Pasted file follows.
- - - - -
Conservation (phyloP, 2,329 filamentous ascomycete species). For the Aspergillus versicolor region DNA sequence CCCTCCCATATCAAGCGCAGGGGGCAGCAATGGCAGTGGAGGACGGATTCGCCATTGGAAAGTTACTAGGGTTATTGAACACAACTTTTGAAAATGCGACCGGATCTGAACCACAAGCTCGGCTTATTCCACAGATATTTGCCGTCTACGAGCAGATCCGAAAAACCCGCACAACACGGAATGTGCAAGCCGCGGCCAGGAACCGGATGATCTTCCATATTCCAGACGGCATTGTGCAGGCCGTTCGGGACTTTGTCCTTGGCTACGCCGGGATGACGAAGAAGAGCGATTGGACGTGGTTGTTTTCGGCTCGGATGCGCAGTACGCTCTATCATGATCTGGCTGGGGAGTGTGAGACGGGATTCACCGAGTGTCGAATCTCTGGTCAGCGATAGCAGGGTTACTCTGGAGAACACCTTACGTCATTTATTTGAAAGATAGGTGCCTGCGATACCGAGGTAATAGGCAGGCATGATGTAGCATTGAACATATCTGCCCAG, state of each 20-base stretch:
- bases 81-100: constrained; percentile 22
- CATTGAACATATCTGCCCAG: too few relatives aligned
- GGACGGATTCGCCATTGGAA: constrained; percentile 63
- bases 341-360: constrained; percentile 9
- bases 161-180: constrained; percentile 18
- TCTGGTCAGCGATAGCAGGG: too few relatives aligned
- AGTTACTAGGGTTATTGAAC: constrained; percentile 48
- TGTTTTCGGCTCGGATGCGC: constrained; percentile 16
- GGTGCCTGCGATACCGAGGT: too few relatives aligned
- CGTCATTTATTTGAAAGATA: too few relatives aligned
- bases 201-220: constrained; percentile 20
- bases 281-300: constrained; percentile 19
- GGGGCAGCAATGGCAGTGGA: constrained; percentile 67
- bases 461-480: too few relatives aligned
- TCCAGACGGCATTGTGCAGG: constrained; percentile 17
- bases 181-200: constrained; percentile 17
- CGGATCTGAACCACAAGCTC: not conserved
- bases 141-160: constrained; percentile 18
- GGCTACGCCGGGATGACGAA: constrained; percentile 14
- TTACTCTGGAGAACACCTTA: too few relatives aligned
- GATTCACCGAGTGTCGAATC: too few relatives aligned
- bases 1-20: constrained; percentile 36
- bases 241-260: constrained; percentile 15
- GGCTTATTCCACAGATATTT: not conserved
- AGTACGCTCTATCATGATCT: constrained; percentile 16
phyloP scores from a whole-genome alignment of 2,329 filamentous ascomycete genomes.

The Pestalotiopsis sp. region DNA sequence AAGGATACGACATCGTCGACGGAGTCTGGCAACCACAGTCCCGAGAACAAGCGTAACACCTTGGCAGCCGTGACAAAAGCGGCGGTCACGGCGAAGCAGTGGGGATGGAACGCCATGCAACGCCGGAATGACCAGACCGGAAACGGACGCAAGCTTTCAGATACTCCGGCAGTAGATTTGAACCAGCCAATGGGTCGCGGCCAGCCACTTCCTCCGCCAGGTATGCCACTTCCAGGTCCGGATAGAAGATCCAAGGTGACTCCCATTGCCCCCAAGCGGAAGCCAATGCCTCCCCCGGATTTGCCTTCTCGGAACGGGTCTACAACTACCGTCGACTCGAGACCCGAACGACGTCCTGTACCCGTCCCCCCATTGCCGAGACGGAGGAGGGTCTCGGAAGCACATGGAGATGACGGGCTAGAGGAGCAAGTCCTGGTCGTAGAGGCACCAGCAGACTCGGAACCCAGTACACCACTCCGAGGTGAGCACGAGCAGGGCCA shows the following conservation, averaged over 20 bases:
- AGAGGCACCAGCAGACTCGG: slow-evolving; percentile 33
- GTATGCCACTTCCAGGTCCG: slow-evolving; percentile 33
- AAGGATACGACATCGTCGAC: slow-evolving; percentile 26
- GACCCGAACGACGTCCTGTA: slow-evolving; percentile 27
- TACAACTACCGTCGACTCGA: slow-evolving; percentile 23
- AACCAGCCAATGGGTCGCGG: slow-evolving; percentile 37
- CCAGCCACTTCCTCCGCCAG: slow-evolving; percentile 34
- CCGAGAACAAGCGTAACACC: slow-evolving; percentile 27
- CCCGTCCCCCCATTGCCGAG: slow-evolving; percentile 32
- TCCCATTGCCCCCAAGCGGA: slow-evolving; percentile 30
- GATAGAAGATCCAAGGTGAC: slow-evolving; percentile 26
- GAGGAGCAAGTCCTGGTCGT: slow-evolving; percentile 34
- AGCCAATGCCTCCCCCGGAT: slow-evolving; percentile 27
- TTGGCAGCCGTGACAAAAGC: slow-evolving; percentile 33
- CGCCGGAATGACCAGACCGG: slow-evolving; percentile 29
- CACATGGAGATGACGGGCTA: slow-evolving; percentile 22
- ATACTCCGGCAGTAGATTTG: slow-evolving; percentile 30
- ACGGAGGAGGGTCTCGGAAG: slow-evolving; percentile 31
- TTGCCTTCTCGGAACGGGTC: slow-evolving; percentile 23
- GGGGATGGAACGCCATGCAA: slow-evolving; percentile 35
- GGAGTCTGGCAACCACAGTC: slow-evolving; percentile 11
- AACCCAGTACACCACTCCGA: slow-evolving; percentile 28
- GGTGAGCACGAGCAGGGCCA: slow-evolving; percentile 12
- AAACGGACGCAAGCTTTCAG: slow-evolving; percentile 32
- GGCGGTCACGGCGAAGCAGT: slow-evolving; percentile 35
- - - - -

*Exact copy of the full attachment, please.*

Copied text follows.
Conservation (phyloP, 2,329 filamentous ascomycete species). For the Aspergillus versicolor region DNA sequence CCCTCCCATATCAAGCGCAGGGGGCAGCAATGGCAGTGGAGGACGGATTCGCCATTGGAAAGTTACTAGGGTTATTGAACACAACTTTTGAAAATGCGACCGGATCTGAACCACAAGCTCGGCTTATTCCACAGATATTTGCCGTCTACGAGCAGATCCGAAAAACCCGCACAACACGGAATGTGCAAGCCGCGGCCAGGAACCGGATGATCTTCCATATTCCAGACGGCATTGTGCAGGCCGTTCGGGACTTTGTCCTTGGCTACGCCGGGATGACGAAGAAGAGCGATTGGACGTGGTTGTTTTCGGCTCGGATGCGCAGTACGCTCTATCATGATCTGGCTGGGGAGTGTGAGACGGGATTCACCGAGTGTCGAATCTCTGGTCAGCGATAGCAGGGTTACTCTGGAGAACACCTTACGTCATTTATTTGAAAGATAGGTGCCTGCGATACCGAGGTAATAGGCAGGCATGATGTAGCATTGAACATATCTGCCCAG, state of each 20-base stretch:
- bases 81-100: constrained; percentile 22
- CATTGAACATATCTGCCCAG: too few relatives aligned
- GGACGGATTCGCCATTGGAA: constrained; percentile 63
- bases 341-360: constrained; percentile 9
- bases 161-180: constrained; percentile 18
- TCTGGTCAGCGATAGCAGGG: too few relatives aligned
- AGTTACTAGGGTTATTGAAC: constrained; percentile 48
- TGTTTTCGGCTCGGATGCGC: constrained; percentile 16
- GGTGCCTGCGATACCGAGGT: too few relatives aligned
- CGTCATTTATTTGAAAGATA: too few relatives aligned
- bases 201-220: constrained; percentile 20
- bases 281-300: constrained; percentile 19
- GGGGCAGCAATGGCAGTGGA: constrained; percentile 67
- bases 461-480: too few relatives aligned
- TCCAGACGGCATTGTGCAGG: constrained; percentile 17
- bases 181-200: constrained; percentile 17
- CGGATCTGAACCACAAGCTC: not conserved
- bases 141-160: constrained; percentile 18
- GGCTACGCCGGGATGACGAA: constrained; percentile 14
- TTACTCTGGAGAACACCTTA: too few relatives aligned
- GATTCACCGAGTGTCGAATC: too few relatives aligned
- bases 1-20: constrained; percentile 36
- bases 241-260: constrained; percentile 15
- GGCTTATTCCACAGATATTT: not conserved
- AGTACGCTCTATCATGATCT: constrained; percentile 16
phyloP scores from a whole-genome alignment of 2,329 filamentous ascomycete genomes.

The Pestalotiopsis sp. region DNA sequence AAGGATACGACATCGTCGACGGAGTCTGGCAACCACAGTCCCGAGAACAAGCGTAACACCTTGGCAGCCGTGACAAAAGCGGCGGTCACGGCGAAGCAGTGGGGATGGAACGCCATGCAACGCCGGAATGACCAGACCGGAAACGGACGCAAGCTTTCAGATACTCCGGCAGTAGATTTGAACCAGCCAATGGGTCGCGGCCAGCCACTTCCTCCGCCAGGTATGCCACTTCCAGGTCCGGATAGAAGATCCAAGGTGACTCCCATTGCCCCCAAGCGGAAGCCAATGCCTCCCCCGGATTTGCCTTCTCGGAACGGGTCTACAACTACCGTCGACTCGAGACCCGAACGACGTCCTGTACCCGTCCCCCCATTGCCGAGACGGAGGAGGGTCTCGGAAGCACATGGAGATGACGGGCTAGAGGAGCAAGTCCTGGTCGTAGAGGCACCAGCAGACTCGGAACCCAGTACACCACTCCGAGGTGAGCACGAGCAGGGCCA shows the following conservation, averaged over 20 bases:
- AGAGGCACCAGCAGACTCGG: slow-evolving; percentile 33
- GTATGCCACTTCCAGGTCCG: slow-evolving; percentile 33
- AAGGATACGACATCGTCGAC: slow-evolving; percentile 26
- GACCCGAACGACGTCCTGTA: slow-evolving; percentile 27
- TACAACTACCGTCGACTCGA: slow-evolving; percentile 23
- AACCAGCCAATGGGTCGCGG: slow-evolving; percentile 37
- CCAGCCACTTCCTCCGCCAG: slow-evolving; percentile 34
- CCGAGAACAAGCGTAACACC: slow-evolving; percentile 27
- CCCGTCCCCCCATTGCCGAG: slow-evolving; percentile 32
- TCCCATTGCCCCCAAGCGGA: slow-evolving; percentile 30
- GATAGAAGATCCAAGGTGAC: slow-evolving; percentile 26
- GAGGAGCAAGTCCTGGTCGT: slow-evolving; percentile 34
- AGCCAATGCCTCCCCCGGAT: slow-evolving; percentile 27
- TTGGCAGCCGTGACAAAAGC: slow-evolving; percentile 33
- CGCCGGAATGACCAGACCGG: slow-evolving; percentile 29
- CACATGGAGATGACGGGCTA: slow-evolving; percentile 22
- ATACTCCGGCAGTAGATTTG: slow-evolving; percentile 30
- ACGGAGGAGGGTCTCGGAAG: slow-evolving; percentile 31
- TTGCCTTCTCGGAACGGGTC: slow-evolving; percentile 23
- GGGGATGGAACGCCATGCAA: slow-evolving; percentile 35
- GGAGTCTGGCAACCACAGTC: slow-evolving; percentile 11
- AACCCAGTACACCACTCCGA: slow-evolving; percentile 28
- GGTGAGCACGAGCAGGGCCA: slow-evolving; percentile 12
- AAACGGACGCAAGCTTTCAG: slow-evolving; percentile 32
- GGCGGTCACGGCGAAGCAGT: slow-evolving; percentile 35